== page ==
Do you have a child who struggles with reading? It is such a maddening, helpless feeling to watch your child struggle and not know how to help. Suspecting that your child may have a learning disability magnifies that helpless feeling.
If you suspect that your child may have dyslexia, learn the warning signs, and develop a plan of action. Kids with dyslexia are not unintelligent; they just process information differently. While you can’t “cure” dyslexia, you and your child can learn how to deal with the processing differences it causes.
1. Get a diagnosis
The first step to helping your struggling reader is to determine if he does have dyslexia. Brianna has mom-diagnosed dyslexia. There is not a doubt in my mind that she is dyslexic. However, hers is mild enough that by educating myself and providing her with one-on-one attention, she learned to read and developed effective coping strategies.
Josh’s dyslexia is much more pronounced. The programs and techniques that worked with Brianna didn’t work with him. The turning point for us was getting a diagnosis. We used the free dyslexia screening offered by Lexercise. The screening indicated that Josh would benefit from a full evaluation.
(Because I know you’re wondering, no, it doesn’t flag every kid as needing the full assessment. Out of 10 bloggers and their children who tried the free screener as part of the review process, only two of us had children identified as potentially dyslexic.)
You may choose to seek an evaluator in your area. The earlier you seek treatment, the less your child has to struggle. I wish we had discovered Lexercise sooner. If you suspect your child may have dyslexia, I urge you to try the free screener. If nothing else, it may rule out the possibility and put your mind at ease.
2. Consider treatment options
We chose to complete the Lexercise dyslexia therapy, which was an answer to prayer for us. Because the cost of professional therapy proved prohibitive for many families, Lexercise now offers the option of basic therapy at a much lower rate. They also offer discounts for HSLDA members.
Although the initial cost of professional therapy may cause a bit of sticker shock, the investment was completely worth it. Josh completed the program in about five months, and some kids finish it in as little as three.
image used with permission from Lexercise, creator of a free online dyslexia test
There are, of course, other dyslexia treatment options, but Lexercise worked wonders for Josh, and I wholeheartedly recommend them. You may want to do some research on the Orton-Gillingham approach and the Barton method.
3. Educate yourself
Take the time to educate yourself. The more you learn about dyslexia, the more effectively you can help your child. I recommend:
- Overcoming Dyslexia by Sally Shaywitz, M.D.
- The Dyslexic Advantage by Brock L. Eide M.D. M.A. and Fernette F. Eide M.D.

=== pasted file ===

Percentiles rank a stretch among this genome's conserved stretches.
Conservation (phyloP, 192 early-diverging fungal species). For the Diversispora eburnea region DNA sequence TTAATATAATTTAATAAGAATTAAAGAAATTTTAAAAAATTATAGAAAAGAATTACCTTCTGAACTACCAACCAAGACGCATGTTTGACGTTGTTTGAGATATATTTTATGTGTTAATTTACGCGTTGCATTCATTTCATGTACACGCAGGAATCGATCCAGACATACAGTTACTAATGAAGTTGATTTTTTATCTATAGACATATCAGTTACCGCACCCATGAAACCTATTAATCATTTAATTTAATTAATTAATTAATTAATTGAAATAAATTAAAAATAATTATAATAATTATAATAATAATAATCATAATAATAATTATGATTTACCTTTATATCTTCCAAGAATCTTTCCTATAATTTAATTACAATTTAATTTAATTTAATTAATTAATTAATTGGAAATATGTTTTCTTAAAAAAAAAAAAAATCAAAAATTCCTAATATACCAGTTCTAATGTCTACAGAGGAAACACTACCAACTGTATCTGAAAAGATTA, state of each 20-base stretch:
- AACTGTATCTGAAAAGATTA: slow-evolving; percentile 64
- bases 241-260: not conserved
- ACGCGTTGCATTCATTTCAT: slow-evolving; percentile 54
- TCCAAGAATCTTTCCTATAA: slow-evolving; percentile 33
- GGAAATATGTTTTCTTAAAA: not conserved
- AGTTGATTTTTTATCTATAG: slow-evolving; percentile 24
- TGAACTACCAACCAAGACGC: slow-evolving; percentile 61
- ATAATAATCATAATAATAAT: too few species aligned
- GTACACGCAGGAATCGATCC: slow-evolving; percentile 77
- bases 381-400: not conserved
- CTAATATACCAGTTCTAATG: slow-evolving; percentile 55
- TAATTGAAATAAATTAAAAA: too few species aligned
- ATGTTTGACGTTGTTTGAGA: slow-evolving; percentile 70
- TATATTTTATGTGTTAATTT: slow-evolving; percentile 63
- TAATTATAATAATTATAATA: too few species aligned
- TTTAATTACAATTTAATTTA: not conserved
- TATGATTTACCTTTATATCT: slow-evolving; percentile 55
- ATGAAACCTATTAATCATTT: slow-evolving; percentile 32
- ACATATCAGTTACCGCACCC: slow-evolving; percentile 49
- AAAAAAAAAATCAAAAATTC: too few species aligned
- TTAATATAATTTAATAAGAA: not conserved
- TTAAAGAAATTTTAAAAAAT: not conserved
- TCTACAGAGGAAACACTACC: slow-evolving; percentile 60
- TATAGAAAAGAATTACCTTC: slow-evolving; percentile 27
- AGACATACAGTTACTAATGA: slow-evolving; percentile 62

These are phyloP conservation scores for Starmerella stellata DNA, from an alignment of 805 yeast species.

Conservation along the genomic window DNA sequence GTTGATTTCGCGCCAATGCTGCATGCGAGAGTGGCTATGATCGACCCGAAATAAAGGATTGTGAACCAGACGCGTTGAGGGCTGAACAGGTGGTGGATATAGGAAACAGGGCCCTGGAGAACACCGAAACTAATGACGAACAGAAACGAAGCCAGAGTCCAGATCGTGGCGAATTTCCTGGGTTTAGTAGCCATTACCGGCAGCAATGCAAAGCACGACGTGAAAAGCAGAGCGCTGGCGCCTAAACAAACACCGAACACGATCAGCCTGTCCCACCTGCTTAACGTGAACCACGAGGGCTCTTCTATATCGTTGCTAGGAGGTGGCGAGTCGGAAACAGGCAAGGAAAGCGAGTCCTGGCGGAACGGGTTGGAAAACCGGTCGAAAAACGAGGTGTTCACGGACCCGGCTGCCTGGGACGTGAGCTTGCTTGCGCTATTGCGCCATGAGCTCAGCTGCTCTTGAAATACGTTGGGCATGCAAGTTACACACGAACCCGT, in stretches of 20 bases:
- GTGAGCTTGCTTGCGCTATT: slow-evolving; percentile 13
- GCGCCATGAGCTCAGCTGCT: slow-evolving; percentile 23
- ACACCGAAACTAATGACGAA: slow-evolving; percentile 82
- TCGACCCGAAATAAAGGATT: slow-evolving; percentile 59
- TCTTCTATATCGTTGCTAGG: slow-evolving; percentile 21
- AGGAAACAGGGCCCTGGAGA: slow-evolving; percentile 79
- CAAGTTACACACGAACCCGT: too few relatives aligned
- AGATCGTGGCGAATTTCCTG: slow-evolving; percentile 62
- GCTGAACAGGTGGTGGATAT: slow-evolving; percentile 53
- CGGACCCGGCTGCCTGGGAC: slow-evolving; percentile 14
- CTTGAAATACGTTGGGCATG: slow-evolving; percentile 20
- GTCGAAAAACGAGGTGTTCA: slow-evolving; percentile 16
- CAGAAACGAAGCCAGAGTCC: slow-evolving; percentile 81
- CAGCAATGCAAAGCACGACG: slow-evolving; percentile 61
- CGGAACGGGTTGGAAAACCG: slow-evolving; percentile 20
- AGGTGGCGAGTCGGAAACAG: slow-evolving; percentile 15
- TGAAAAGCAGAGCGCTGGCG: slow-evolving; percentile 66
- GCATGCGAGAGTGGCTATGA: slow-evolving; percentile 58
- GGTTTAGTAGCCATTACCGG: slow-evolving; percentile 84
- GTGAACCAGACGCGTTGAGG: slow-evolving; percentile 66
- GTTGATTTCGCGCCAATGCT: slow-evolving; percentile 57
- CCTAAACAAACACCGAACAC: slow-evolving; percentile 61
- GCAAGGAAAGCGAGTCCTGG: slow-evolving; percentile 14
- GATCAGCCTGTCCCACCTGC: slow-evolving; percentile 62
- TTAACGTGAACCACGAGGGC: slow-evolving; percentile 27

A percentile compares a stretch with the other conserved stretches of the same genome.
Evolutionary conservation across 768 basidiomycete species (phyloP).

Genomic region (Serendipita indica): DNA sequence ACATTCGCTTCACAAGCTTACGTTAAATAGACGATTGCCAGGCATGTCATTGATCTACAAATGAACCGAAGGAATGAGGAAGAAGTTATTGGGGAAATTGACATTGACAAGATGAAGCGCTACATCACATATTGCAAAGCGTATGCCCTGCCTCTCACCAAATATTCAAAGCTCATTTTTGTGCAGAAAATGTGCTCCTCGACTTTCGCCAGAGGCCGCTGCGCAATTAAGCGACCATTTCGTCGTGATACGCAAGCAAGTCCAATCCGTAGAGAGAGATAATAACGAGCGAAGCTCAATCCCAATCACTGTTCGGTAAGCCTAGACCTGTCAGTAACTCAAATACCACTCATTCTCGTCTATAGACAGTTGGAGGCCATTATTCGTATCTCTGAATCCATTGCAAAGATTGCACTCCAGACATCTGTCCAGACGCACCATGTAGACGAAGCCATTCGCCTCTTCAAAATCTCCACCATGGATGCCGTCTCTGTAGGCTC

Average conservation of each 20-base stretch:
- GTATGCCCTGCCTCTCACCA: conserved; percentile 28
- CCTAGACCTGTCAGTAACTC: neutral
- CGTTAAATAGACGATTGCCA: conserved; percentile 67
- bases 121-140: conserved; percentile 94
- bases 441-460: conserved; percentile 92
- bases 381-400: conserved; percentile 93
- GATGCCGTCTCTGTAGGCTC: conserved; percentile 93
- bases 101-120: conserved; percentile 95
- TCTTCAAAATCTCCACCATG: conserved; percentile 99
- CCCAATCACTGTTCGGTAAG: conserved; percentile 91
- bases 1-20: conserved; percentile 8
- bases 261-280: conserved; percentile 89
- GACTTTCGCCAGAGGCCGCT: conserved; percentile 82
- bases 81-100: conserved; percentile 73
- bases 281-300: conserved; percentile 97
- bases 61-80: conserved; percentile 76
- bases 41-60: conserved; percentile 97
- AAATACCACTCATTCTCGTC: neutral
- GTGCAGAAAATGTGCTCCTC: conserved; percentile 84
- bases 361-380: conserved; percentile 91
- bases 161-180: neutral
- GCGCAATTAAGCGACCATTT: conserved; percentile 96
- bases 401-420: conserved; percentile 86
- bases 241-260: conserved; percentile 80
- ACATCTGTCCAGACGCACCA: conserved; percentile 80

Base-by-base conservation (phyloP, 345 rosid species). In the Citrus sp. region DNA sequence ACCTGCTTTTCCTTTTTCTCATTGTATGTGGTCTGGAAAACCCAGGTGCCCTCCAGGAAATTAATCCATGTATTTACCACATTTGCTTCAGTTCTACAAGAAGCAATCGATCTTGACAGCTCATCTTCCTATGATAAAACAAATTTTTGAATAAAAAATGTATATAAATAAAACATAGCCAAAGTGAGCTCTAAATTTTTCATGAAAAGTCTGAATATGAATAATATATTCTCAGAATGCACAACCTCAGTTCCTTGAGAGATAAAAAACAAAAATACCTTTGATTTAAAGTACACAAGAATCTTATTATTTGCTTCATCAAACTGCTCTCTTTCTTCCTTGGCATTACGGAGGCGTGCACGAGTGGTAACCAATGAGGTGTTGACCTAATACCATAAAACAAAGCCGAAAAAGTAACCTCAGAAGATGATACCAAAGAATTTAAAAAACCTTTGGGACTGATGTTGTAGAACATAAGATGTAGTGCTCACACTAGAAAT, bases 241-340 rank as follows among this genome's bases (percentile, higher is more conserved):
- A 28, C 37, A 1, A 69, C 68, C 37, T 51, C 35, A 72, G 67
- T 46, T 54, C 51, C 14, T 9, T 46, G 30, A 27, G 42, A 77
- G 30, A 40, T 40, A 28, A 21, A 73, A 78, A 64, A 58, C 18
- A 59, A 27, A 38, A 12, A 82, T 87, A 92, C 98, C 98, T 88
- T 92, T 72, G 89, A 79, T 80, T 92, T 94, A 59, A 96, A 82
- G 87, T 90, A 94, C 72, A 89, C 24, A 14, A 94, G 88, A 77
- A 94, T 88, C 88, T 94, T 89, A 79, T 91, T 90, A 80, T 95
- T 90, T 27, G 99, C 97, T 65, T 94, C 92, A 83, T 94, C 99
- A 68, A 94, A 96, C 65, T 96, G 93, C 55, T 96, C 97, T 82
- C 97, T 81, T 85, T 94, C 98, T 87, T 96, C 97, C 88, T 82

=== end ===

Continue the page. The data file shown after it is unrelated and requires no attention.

- The Dyslexia Empowerment Plan by Ben Foss
I also highly recommend the site, Homeschooling with Dyslexia. Its author, Marianne Sunderland, is a 20+ year homeschooling veteran and mom of 8 kids, 7 of whom have dyslexia. Over the years, she has spent countless hours self-educating about dyslexia and is a certified Orton-Gillingham tutor.
Marianne has many resources, including Parent Dyslexia Classes, online courses to help you quickly and easily educate yourself about dyslexia and the most effective ways to help your dyslexic student.
These courses are for any parent of a dyslexic student regardless of whether your child is homeschooled or is attending public or private school.
4. Find the best resources
Finally, it’s important to find the best resources for your student. Dyslexia affects much more than just reading and spelling. You may need to think outside the box for other subjects, such as math and foreign language.
Both of my dyslexic students benefited from Teaching Textbooks, a video-based math curriculum. We also love All About Spelling, which works well for all types of learners, but was developed with dyslexic kids in mind.
I only wish All About Reading had been around when my kids were younger. We’d have used it in a heartbeat. The reading instruction meshes seamlessly with the spelling program.
Another fantastic resource is Learning Ally, a national non-profit organization that supplies audiobooks, read by volunteers, to people with visual and reading impairments. The books available include literature and textbooks (mostly titles used in public and private schools, but there are titles available from some of the more well-known homeschool publishers).
Many of their titles now include VOICEtext books, which highlights the words as they are read. That’s a fantastic help for kids with dyslexia who benefit from seeing and hearing the words.
Learning Ally does require a nominal yearly fee and a print disability diagnosis. (We used Josh’s diagnosis from Lexercise.)
We began using Learning Ally in 2014 and found it very helpful. Another option is checking out both the print book and the audiobook from the library, so your child can follow along visually as he listens.
These strategies proved extremely effective for my family of (formerly) struggling readers.
Have you had experience with a struggling reader? What tools or resources have you found particularly effective?
updated from an article originally published June 4, 2015